Lively, entertaining reviews of, and essays on, old and newer films and everything relating to them, written by professional author William Schoell.

Thursday, May 15, 2014


Ann Francis and adorable tyke
SO YOUNG, SO BAD (1950). Director: Bernard Vorhaus.

Dr. John Jason (Paul Henreid of Between Two Worlds) is the new psychiatrist at a reformatory for girls that is run with complete disregard for these young ladies' welfare by Mr. Riggs (Cecil Clovelly) and stone-faced nurse Mrs. Beuhler (Grace Coppin). Jason tries to get support from the rather beautiful assistant superintendent Ruth Levering (Catherine McLeod), but she's too afraid of losing her job. When Jason tries to get the girls to talk about abuses to board members, they clam up, having been threatened by Riggs or Beuhler. Jason is particularly concerned with four of the young women: Loretta (Anne Francis) who tries to use sex as a weapon; Jackie (Anne Jackson), who is sullen and may have a crush on Loretta; Delores (Rita Moreno), who is pretty and shy; and Jane (Enid Pulver), who is withdrawn and needs help. Loretta wants to give up her baby boy for adoption but while she pretends to have no feelings is more emotionally involved than she lets on. So Young, So Bad was released the same year as the more famous Caged, and the two movies have many similarities [although the latter film takes place in a bonafide prison with older inmates]. SYSB is a fairly absorbing film with real attempts at characterization, and is greatly bolstered by the performances of the cast, especially Francis [Forbidden Planet], Jackson, and Moreno, all of whom would go on to have highly successful careers [Pulver did a little TV work after she completed this film]. Instead of a kitten as in Caged, the girls have a pet rabbit that gets stomped on by the abusive Beuhler. The four adult leads are all quite credible. An interesting scene has Jackie utterly collapsing into anguished tears after she sees Loretta bonding with her baby, as if she feels left out or is suffering from lesbian heartbreak. Vorhaus also directed The Affairs of Jimmy Valentine. Henreid later directed movies somewhat similar to this one.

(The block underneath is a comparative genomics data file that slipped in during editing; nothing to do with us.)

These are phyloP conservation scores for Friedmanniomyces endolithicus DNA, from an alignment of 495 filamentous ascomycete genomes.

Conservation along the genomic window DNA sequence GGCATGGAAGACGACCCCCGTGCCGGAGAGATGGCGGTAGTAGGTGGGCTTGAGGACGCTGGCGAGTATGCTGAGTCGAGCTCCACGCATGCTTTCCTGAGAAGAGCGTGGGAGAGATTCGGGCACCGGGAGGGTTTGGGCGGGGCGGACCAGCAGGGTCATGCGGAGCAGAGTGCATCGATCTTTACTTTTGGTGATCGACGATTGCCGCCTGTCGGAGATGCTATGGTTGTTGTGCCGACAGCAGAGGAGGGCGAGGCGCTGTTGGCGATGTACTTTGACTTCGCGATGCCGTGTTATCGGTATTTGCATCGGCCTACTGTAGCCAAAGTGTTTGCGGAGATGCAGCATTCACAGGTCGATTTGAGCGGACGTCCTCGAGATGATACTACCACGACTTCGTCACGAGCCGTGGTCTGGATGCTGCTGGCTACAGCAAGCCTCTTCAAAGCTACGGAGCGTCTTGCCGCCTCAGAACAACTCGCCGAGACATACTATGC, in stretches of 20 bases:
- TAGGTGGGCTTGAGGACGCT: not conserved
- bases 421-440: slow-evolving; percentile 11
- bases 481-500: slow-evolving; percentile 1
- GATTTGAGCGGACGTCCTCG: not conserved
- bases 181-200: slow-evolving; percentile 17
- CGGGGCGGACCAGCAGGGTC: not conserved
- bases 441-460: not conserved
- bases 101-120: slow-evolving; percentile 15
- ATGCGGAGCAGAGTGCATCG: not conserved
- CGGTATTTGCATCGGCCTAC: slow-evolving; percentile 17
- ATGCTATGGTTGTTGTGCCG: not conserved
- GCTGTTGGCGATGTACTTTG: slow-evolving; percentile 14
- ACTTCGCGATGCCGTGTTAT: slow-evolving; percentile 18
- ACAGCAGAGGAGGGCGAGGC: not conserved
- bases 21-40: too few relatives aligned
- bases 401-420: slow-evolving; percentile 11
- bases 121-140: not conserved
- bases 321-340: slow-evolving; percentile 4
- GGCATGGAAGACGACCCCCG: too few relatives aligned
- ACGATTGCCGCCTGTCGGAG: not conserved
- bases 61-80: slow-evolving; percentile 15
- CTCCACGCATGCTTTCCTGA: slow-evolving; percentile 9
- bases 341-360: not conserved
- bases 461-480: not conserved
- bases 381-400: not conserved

Verdict: Some very good acting helps put this over. ***.

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